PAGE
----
Harbor Health Systems, a unit of One Call Care Management
Since embarking on a career in workers compensation in 1996, Linda Lane has gone from managing accounts to selling consultative solutions to guiding a business strategically — successfully conquering each path.
Now, she's taking on a new role as Jacksonville, Florida-based president of Harbor Health Systems, a technology firm acquired by One Call Care Management in 2012 that connects top-performing physicians with injured workers.
“If somebody had told me 20 years ago that I was going to be running a technology team, I would have told them they were crazy,” she said with a laugh.
But judging from Ms. Lane's resume and her clients' resounding endorsements, her multipronged career path is anything but crazy. Ms. Lane “embraces the approach of looking for a better solution, looking for a better use of technology, looking for creativity and creative ways to really not only meet but exceed the needs that we have,” said Jeffrey Miller, Orange, California-based president and CEO of Paladin Managed Care Services Inc. and a long-time client of Ms. Lane's.
“What Linda has done well is look beyond what we do in the occupational world today and think about what is changing in health care generally in the U.S., and look at how workers compensation can ... adapt itself to what's occurring in the general health arena,” said Dave North, Memphis, Tennessee-based president and CEO of Sedgwick Claims Management Services Inc.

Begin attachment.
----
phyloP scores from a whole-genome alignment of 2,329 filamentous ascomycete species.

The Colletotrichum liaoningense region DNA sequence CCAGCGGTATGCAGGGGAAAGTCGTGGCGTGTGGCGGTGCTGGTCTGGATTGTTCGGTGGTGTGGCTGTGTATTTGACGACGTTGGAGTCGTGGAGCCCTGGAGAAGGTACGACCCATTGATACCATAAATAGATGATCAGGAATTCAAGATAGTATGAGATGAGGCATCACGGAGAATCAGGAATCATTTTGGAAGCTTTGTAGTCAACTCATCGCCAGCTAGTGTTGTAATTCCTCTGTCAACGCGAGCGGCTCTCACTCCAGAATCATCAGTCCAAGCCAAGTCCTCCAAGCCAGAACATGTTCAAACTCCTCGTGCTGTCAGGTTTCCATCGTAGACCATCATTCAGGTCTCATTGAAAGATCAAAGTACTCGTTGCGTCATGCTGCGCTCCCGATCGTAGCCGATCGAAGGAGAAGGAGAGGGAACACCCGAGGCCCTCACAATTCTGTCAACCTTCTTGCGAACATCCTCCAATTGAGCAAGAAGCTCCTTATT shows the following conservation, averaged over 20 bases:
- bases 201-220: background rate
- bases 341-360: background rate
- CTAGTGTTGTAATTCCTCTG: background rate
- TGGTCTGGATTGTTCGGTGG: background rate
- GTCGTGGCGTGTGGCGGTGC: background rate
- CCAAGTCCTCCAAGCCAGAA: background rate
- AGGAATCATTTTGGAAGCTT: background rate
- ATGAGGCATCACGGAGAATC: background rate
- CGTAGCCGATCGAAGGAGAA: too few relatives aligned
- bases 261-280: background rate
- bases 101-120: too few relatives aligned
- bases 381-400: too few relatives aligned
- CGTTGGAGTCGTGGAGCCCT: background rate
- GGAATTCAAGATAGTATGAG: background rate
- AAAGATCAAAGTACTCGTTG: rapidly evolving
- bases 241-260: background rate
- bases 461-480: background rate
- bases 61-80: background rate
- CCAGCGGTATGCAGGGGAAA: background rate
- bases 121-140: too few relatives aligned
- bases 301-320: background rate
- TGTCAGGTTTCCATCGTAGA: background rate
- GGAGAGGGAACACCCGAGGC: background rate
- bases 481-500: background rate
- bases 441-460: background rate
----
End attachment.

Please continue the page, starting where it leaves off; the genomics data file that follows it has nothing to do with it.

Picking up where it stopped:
“Everything that we do keeps (injured workers) at the center of our focus, and so the evolution from cost-containment to a patient-centric outcomes-based model means that we have successfully transitioned from looking at this as a transaction-type event to one that is really helping to ... improve the quality of outcomes for people who are struggling through a workplace injury,” Ms. Lane said.
When she's not running Harbor Health, Ms. Lane participates in organizationwide mentoring and leadership programs, as well as industry-specific women's groups outside of One Call, to help other women navigate the “male-dominated” industry, she said.
“Oftentimes we'll sit on the sidelines in our comfort zone,” Ms. Lane said. “We need to get out of our comfort zone and we need to be able to throw up our hand and say, "You know what? There's an opportunity over there and I really, really believe in my heart that I would be phenomenal at that and I want to give it a try.'”
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